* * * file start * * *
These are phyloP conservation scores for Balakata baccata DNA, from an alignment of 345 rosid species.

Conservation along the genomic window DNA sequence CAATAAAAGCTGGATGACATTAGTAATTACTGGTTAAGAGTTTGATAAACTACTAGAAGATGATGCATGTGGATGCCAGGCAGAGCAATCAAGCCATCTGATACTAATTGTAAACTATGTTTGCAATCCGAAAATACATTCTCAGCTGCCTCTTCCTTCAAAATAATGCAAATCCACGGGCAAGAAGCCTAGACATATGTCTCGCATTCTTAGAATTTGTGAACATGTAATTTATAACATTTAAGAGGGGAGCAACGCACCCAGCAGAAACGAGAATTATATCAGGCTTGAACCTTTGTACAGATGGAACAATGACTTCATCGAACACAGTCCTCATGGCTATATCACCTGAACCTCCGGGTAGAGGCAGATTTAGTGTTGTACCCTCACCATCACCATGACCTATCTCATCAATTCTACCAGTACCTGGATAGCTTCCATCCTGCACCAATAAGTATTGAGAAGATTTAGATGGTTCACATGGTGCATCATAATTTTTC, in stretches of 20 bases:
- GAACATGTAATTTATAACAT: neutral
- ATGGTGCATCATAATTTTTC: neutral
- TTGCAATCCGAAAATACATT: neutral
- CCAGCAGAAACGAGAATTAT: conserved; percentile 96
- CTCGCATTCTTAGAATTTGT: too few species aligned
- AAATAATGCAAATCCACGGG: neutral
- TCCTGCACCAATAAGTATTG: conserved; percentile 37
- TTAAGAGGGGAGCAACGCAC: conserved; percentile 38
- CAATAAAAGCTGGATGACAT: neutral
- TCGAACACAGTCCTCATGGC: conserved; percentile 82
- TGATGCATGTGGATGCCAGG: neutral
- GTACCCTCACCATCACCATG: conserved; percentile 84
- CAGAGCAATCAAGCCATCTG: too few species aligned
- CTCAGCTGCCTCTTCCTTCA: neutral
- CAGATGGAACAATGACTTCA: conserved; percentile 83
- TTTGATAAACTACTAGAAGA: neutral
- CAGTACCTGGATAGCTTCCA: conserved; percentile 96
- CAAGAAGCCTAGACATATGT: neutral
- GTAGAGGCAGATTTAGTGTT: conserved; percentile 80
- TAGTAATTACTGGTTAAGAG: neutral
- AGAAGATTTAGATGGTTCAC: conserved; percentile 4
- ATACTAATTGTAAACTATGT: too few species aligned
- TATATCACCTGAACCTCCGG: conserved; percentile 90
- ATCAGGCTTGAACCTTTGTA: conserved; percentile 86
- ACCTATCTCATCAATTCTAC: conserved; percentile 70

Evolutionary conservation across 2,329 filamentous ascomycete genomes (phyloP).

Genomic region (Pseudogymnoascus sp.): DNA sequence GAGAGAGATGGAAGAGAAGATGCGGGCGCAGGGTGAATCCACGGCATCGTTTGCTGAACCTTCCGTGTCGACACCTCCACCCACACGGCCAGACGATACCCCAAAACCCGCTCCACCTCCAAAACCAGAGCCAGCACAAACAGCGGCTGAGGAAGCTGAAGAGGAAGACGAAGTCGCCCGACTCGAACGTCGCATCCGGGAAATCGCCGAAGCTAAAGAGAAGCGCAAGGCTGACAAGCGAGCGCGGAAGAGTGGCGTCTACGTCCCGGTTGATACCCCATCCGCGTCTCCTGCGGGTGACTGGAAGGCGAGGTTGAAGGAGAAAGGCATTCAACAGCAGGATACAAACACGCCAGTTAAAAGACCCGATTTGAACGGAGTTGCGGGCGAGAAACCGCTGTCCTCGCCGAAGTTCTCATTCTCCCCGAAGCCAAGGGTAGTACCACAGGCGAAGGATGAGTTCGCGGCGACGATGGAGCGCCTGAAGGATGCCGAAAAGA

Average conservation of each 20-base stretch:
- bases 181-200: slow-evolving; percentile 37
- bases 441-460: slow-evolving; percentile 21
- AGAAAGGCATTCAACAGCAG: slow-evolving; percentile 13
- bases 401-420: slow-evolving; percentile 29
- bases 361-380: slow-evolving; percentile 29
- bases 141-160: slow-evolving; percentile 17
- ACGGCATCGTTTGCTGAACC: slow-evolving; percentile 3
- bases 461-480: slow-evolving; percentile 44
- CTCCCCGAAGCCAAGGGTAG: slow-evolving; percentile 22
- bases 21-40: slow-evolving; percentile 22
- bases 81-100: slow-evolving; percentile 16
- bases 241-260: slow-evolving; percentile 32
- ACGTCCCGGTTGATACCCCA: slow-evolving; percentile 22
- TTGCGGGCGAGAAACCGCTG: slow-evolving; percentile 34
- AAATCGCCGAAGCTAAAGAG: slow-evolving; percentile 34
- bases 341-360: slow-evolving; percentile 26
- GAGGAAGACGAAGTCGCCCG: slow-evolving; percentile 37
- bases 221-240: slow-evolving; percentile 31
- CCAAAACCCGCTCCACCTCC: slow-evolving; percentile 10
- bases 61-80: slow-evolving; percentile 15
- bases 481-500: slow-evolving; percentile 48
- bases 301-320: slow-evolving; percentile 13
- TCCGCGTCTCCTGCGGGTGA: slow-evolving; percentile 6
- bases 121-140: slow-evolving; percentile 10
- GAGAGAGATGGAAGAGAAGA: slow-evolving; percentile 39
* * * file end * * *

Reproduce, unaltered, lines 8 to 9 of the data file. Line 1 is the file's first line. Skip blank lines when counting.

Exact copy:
- AAATAATGCAAATCCACGGG: neutral
- TCCTGCACCAATAAGTATTG: conserved; percentile 37